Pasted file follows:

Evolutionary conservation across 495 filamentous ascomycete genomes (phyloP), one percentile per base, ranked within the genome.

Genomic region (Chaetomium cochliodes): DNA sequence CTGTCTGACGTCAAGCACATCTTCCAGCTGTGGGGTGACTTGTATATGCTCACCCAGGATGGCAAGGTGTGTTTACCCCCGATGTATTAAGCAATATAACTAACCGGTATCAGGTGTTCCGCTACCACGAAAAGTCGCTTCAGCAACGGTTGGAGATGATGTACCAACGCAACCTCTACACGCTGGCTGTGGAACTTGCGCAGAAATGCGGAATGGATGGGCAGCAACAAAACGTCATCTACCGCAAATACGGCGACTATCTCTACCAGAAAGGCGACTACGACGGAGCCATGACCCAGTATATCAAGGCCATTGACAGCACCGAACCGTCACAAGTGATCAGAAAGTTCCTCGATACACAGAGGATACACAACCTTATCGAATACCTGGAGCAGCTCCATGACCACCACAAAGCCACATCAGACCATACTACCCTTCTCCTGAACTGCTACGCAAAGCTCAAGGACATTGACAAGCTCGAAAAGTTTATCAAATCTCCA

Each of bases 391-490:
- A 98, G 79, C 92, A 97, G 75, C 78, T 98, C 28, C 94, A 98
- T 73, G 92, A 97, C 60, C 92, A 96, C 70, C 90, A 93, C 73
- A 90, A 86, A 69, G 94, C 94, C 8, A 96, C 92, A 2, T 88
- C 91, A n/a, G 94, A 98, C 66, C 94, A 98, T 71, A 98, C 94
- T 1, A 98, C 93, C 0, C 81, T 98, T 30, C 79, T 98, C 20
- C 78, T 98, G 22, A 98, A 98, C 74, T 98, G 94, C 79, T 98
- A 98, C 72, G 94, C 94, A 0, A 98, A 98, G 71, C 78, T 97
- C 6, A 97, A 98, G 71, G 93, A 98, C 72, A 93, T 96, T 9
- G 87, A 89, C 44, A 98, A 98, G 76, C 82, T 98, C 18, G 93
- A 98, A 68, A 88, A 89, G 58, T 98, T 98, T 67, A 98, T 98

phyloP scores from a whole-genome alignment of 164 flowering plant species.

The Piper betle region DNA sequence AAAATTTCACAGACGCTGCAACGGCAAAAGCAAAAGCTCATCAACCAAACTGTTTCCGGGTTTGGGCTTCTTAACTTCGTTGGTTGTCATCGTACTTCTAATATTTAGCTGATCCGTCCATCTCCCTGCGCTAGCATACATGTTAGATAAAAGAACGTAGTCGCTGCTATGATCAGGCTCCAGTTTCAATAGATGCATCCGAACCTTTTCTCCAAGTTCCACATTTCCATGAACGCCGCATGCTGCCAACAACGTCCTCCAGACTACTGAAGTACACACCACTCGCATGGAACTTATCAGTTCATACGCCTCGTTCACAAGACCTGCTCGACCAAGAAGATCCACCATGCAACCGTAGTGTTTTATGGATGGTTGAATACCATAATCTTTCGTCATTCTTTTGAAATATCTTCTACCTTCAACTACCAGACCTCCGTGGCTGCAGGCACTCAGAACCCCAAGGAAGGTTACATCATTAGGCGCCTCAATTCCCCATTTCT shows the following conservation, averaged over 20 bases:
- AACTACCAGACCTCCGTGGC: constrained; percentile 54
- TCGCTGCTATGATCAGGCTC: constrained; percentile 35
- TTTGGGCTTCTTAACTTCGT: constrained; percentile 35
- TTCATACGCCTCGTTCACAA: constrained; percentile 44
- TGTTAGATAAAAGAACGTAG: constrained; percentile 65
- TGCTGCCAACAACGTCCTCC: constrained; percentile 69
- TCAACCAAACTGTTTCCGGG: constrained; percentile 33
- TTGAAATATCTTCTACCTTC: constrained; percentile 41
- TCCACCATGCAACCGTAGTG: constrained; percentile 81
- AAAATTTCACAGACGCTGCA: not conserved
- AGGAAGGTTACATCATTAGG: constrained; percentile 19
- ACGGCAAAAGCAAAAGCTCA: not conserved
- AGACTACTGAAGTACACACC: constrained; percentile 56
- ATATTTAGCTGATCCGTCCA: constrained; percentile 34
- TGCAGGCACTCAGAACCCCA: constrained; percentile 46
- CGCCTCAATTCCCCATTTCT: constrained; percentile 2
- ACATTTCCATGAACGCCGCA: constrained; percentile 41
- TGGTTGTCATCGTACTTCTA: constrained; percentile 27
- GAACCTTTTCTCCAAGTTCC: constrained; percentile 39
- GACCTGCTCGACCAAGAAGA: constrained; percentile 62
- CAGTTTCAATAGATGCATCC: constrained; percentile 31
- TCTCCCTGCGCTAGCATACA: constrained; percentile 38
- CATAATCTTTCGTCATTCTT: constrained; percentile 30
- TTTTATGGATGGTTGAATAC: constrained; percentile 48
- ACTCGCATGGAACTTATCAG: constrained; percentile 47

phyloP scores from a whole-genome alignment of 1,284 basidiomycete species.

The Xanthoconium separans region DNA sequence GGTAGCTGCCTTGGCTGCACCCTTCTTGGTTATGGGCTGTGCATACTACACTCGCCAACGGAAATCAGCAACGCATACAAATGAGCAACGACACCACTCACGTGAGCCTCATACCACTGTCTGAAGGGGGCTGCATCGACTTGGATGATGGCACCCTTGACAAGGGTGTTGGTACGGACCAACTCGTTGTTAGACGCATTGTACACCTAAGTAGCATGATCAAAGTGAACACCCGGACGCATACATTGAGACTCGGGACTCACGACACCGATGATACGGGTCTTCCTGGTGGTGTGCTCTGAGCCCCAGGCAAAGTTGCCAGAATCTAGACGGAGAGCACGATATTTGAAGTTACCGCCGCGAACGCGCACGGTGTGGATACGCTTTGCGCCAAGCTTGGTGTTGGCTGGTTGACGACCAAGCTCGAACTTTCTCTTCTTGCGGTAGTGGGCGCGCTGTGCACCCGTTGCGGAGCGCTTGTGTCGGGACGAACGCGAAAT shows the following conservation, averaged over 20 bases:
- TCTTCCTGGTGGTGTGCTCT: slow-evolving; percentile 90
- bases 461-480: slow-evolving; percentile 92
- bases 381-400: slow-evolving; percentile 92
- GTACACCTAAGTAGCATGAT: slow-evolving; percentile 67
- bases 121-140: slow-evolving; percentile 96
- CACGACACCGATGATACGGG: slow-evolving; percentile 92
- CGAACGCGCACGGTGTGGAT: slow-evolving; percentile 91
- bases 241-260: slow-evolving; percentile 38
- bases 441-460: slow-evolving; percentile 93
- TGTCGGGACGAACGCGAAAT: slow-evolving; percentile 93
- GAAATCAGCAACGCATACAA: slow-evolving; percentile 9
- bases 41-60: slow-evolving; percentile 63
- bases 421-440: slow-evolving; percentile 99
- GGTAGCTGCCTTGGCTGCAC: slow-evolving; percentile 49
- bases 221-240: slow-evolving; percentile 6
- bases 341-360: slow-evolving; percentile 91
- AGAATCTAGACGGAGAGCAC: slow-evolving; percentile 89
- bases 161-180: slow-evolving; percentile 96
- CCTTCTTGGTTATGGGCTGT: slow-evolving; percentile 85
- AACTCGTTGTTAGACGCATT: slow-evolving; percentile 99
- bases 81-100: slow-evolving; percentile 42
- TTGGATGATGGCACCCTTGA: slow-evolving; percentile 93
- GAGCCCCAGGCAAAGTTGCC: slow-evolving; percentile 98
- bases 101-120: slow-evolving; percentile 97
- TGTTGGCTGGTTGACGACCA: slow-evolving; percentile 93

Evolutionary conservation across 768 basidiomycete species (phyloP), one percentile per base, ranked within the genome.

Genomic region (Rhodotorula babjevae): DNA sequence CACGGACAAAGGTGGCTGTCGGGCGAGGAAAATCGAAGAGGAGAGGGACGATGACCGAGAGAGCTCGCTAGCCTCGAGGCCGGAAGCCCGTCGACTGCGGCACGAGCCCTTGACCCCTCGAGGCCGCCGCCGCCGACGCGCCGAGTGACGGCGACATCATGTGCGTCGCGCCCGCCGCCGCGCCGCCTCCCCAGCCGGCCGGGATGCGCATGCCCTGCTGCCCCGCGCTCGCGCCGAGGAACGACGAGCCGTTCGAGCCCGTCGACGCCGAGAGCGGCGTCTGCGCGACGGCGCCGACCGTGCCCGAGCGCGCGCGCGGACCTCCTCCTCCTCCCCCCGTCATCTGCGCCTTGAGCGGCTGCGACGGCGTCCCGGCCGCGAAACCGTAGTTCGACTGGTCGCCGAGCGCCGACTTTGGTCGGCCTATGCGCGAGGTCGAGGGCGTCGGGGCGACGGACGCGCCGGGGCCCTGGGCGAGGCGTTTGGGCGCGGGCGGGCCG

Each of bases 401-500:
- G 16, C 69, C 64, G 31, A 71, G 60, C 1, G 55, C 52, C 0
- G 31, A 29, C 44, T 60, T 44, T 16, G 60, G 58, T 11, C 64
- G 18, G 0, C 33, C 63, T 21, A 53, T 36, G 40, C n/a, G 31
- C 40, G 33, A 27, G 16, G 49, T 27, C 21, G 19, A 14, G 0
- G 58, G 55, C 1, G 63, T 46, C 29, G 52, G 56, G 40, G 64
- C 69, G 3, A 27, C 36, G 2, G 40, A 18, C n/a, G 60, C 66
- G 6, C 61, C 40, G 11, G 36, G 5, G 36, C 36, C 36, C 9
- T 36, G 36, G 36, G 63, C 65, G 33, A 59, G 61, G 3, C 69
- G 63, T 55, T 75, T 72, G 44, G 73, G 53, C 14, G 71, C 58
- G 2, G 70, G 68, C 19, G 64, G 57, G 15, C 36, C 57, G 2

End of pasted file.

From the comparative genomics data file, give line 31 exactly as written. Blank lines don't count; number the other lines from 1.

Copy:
- CGCCTCAATTCCCCATTTCT: constrained; percentile 2